Watchdog says State bodies can share data
THE DATA Protection Commissioner says he has no issue with the sharing of social welfare records between the Department of Social Protection and the Revenue Commissioners.
A spokesman for commissioner Billy Hawkes said the sharing of such information between State bodies was acceptable, so long as standard guidelines were followed.
He was responding to the revelation that 115,000 pensioners have been issued with increased tax demands after Revenue reviewed their cases using data obtained from the department. Those affected are people who are receiving both a State pension and a secondary private pension or salary of which Revenue was unaware.
The department said yesterday it also exchanges data with the prison service, third-level colleges, the UK pension authorities, the General Register Office, the Probate Office and the Commission on Taxi Regulation.
A total of 150,000 pensioners have been written to by Revenue in recent days on foot of the new information from the department. Revenue found that 115,000 taxpayers were liable to pay more tax in 2012 either because they had never previously declared their State pension to Revenue; had under-reported their pension; or because the taxpayer’s circumstances had changed.
Another 20,000 received letters saying they paid too much tax.
In the remaining cases, Revenue’s records differ from those held by the department and clarification is being sought.
Speaking yesterday, tax commissioner Declan Rigney would not rule out back-taxing those liable for past missed payments. “This is not an amnesty, let me be clear on that,” Mr Rigney said.
He said Revenue was analysing data it received from the Department of Social Protection that allowed it to match those who have been receiving both a State and private pension, or an additional source of income.
“We need to do the analysis, we need time to do that,” Mr Rigney told RTÉ’s Morning Ireland. “My point is, right now, it’s about sorting it, going forward as best we can.”
Mr Rigney advised that, in many cases, liability would be modest. “The variety involved in this is immense. It may be that somebody has a very modest increase in their tax.
“It may be something as small as €1 a week,” he said.
However, in some cases where the pension was not previously on record and a pensioner’s second income brought them into the 41 per cent tax bracket, the annual additional liability could reach €4,400 for a single person and €8,800 for a couple.
According to Revenue, it found at least 2,500 instances where pension recipients were in receipt of annual incomes in excess of €50,000.
A range of benefits payable under the Social Welfare Acts are taxable but anyone over 65 whose annual total income is less than €18,000 for a single person or under €36,000 for a married couple is exempt from income tax.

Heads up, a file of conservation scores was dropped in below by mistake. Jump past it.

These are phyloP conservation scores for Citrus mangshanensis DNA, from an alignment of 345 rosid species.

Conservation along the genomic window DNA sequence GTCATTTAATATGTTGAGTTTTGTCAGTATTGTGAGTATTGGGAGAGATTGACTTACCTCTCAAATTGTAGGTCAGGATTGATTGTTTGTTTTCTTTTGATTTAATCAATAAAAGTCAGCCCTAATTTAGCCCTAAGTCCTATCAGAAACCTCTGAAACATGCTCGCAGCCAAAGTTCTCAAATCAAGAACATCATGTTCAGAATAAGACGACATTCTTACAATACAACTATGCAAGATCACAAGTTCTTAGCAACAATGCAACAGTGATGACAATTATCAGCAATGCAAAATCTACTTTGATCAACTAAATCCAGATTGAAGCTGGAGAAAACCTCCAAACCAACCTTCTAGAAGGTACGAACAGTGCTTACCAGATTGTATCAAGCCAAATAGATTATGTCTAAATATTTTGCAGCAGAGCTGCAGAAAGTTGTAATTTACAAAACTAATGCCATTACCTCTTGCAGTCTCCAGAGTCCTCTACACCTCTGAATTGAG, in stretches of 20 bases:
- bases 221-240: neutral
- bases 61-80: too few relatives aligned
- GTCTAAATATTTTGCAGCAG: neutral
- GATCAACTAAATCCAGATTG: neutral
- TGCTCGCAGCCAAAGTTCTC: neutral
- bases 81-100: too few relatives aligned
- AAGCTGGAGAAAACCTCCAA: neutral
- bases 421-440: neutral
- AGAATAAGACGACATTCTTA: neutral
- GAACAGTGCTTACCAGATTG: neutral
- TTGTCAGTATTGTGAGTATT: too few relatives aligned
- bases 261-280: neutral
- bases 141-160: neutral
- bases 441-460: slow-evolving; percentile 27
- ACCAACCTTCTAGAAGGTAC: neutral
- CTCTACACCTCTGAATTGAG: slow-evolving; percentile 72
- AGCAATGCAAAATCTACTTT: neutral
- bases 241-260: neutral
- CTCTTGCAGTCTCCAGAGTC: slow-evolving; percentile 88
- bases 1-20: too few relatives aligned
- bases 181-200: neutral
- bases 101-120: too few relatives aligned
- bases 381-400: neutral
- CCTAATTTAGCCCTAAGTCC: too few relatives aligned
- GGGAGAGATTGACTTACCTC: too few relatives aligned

Fianna Fáil spokesman on social protection Barry Cowen described the situation as “gross mismanagement”.
He called for clarity on the suggestion that the demands may be backdated for a number of years and asked Minister for Finance Michael Noonan to explain when he became aware of the issue.
Mr Cowen also called on Minister for Social Protection Joan Burton and the Revenue Commissioners to outline what efforts were being made to allow any extra payments to be made on a “phased and manageable” basis.
PENSIONERS RESPOND 'THE WHOLE COUNTRY IS IN TERROR'
I was very surprised to get the letter because they had my full details on record there. I couldn’t see how I could be at fault. In the first paragraph they said that I was in the wrong. I was on to them today and I cleared it up over the phone. They said they were very sorry and I asked if I could speak to the person that was at fault. They said no. but I got a fright when I got the letter; the whole country is in terror.
The letter said something about being due to pay . . . to be honest I didn’t really absorb it. They should have informed the people, it’s their duty to inform the people about tax. I’ll do nothing about it until they get in touch with me. I probably do owe extra tax, but they never told me when I was retiring when I got the social welfare pension; it’s up to them to inform you.
I haven’t heard anything yet, but I do pay tax on my occupational pension and get a State pension. There may be some justice on their side, I don’t know, but it’s very concerning since it’s just out of the blue. They haven’t prepared the public for this at all, it’s the first anybody’s heard of it . . . I do some work at present, but the thing that bothers you when you’re older, if your financial circumstances change there is very little you can do about it because you’re out of the workforce.
I got a letter this week and I can’t understand it because my circumstances haven’t changed over the years and they know all about my financial affairs. So why this should suddenly happen me I don’t know. I retired in 1996 and I have a State pension and a small private pension. I’m going in to have a word with them and thrash it out face to face.
I got a letter yesterday, but I couldn’t understand it. I’ll get my daughter-in-law to tell me. I did and I didn’t [get a fright] when I read it. For the last year we were paying the universal social charge and I don’t think we have to pay that now, so that’s something. But then they’ll put on something else. Your husband dies and he thinks he’s leaving you to the good; they’d turn in their graves if they only knew now.